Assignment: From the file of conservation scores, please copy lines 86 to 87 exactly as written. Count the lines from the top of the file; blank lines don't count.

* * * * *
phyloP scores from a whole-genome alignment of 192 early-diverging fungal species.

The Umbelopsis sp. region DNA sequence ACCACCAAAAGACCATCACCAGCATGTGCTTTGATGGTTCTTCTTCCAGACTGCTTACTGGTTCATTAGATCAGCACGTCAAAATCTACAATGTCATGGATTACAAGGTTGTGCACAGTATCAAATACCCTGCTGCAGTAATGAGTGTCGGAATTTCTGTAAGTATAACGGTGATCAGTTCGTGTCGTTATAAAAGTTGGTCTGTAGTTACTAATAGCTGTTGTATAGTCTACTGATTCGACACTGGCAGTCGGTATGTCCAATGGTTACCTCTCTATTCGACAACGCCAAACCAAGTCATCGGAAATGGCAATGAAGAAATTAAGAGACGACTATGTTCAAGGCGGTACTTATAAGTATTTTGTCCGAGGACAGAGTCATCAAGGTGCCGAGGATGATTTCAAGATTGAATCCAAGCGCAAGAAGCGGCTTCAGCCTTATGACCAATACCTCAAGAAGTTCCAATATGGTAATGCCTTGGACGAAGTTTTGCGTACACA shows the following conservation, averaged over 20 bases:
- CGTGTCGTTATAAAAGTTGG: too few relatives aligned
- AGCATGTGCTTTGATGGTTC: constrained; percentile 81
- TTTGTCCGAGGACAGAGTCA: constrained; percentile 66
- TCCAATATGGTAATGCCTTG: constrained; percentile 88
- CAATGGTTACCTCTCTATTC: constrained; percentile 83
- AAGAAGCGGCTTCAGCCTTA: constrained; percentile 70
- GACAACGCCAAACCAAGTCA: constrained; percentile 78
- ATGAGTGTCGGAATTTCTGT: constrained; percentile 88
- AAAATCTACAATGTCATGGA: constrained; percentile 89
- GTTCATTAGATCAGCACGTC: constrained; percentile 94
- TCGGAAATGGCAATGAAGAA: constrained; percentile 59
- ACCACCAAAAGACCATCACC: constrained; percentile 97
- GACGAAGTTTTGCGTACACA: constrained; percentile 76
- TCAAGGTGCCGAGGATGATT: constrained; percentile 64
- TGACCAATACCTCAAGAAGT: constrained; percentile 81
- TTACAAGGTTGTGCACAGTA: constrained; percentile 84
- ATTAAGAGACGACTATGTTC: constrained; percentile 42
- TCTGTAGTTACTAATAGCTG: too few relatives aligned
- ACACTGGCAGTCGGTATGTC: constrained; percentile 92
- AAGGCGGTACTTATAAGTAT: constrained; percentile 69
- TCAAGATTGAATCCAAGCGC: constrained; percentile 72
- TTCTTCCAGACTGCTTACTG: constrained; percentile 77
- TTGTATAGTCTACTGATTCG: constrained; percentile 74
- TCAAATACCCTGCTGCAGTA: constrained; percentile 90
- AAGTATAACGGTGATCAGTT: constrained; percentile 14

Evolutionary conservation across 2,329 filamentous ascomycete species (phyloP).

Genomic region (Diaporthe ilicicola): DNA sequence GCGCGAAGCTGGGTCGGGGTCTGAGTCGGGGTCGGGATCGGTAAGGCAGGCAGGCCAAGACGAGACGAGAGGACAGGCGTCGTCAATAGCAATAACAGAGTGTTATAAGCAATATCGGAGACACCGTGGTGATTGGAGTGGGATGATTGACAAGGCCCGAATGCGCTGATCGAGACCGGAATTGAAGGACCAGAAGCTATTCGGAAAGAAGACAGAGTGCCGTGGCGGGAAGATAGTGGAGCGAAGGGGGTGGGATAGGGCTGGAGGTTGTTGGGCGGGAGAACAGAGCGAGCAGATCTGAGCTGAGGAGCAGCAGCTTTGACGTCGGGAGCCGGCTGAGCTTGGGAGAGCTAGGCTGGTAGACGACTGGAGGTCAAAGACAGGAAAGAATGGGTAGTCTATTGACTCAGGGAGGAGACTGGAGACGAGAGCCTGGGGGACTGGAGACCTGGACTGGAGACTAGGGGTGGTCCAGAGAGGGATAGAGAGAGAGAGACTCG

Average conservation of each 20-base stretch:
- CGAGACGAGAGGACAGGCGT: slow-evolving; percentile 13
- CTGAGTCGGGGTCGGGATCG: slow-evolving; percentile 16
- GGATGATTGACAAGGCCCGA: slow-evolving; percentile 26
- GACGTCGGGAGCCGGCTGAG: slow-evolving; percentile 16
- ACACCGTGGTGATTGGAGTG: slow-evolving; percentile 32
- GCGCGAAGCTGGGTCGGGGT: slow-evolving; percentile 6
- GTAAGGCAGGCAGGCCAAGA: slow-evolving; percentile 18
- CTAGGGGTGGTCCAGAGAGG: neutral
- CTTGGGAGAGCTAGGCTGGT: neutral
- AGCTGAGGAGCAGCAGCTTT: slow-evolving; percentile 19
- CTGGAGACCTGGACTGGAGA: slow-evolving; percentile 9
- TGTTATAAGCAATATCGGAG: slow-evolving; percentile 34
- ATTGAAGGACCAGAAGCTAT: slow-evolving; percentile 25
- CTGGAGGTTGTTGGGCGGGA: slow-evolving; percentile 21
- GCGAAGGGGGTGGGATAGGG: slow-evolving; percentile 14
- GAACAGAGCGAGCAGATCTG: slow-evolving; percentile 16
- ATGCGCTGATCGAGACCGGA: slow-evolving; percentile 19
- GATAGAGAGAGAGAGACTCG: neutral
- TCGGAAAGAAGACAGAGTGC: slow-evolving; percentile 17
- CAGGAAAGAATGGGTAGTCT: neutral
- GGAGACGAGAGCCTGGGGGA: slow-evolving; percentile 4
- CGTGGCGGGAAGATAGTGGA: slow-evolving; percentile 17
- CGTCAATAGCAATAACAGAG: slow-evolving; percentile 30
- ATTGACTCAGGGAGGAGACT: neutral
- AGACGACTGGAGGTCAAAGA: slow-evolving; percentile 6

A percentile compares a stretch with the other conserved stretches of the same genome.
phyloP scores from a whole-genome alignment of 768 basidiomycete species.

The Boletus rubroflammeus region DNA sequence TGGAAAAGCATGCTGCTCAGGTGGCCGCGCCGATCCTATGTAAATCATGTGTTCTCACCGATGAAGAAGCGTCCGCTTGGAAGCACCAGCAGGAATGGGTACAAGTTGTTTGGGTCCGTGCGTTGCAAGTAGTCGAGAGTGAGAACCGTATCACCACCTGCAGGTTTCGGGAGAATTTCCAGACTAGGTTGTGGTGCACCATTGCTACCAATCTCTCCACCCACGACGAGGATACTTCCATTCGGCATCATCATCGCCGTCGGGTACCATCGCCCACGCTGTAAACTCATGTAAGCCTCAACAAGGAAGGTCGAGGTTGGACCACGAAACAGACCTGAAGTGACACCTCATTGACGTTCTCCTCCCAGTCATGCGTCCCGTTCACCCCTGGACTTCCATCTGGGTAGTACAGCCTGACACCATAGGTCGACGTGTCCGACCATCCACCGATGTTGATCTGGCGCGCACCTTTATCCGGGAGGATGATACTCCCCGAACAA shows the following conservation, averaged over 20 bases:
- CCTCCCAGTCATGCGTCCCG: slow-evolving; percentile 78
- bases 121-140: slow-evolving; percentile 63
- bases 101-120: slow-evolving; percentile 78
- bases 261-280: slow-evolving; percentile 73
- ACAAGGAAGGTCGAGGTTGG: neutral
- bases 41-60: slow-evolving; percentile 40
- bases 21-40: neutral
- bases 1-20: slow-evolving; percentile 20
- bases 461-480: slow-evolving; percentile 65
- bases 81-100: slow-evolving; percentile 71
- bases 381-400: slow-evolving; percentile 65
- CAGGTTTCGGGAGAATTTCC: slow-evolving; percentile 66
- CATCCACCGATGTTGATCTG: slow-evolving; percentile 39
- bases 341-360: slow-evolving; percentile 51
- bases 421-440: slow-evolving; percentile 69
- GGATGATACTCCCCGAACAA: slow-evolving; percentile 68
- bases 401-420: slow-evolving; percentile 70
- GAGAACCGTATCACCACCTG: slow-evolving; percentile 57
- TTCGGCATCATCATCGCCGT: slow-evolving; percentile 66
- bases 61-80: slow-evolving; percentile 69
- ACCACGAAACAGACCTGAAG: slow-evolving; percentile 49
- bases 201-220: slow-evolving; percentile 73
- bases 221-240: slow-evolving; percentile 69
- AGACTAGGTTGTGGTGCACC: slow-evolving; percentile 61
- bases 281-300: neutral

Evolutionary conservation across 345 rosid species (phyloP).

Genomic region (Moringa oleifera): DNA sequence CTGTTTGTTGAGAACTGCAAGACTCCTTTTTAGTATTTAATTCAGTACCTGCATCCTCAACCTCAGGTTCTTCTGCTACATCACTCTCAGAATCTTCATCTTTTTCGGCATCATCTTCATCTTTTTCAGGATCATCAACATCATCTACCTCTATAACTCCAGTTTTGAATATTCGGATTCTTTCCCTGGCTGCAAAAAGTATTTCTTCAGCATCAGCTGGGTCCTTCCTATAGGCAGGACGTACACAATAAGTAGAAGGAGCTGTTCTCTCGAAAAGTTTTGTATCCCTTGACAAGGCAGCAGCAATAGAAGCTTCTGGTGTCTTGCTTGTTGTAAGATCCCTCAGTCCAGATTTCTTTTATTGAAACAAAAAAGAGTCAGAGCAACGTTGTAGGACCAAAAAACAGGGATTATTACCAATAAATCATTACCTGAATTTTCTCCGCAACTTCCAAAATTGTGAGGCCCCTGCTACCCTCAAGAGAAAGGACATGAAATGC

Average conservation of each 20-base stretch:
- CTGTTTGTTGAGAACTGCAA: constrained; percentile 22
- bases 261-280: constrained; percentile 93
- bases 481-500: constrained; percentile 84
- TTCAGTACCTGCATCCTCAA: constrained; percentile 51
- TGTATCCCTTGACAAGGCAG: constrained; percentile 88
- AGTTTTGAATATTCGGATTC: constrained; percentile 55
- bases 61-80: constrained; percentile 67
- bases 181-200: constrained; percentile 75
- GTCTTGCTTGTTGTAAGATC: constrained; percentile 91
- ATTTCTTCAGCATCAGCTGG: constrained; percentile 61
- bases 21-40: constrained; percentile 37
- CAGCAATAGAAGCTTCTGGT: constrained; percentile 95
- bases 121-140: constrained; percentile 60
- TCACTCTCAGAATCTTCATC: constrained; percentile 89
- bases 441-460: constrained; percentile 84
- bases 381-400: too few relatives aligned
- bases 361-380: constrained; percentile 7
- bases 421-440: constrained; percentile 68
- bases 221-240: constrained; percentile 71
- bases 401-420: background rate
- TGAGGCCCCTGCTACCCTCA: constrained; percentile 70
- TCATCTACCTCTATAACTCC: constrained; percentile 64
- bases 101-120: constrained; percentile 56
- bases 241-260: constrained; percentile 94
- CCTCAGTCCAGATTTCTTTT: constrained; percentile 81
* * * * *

Average conservation of each 20-base stretch:
- CTGTTTGTTGAGAACTGCAA: constrained; percentile 22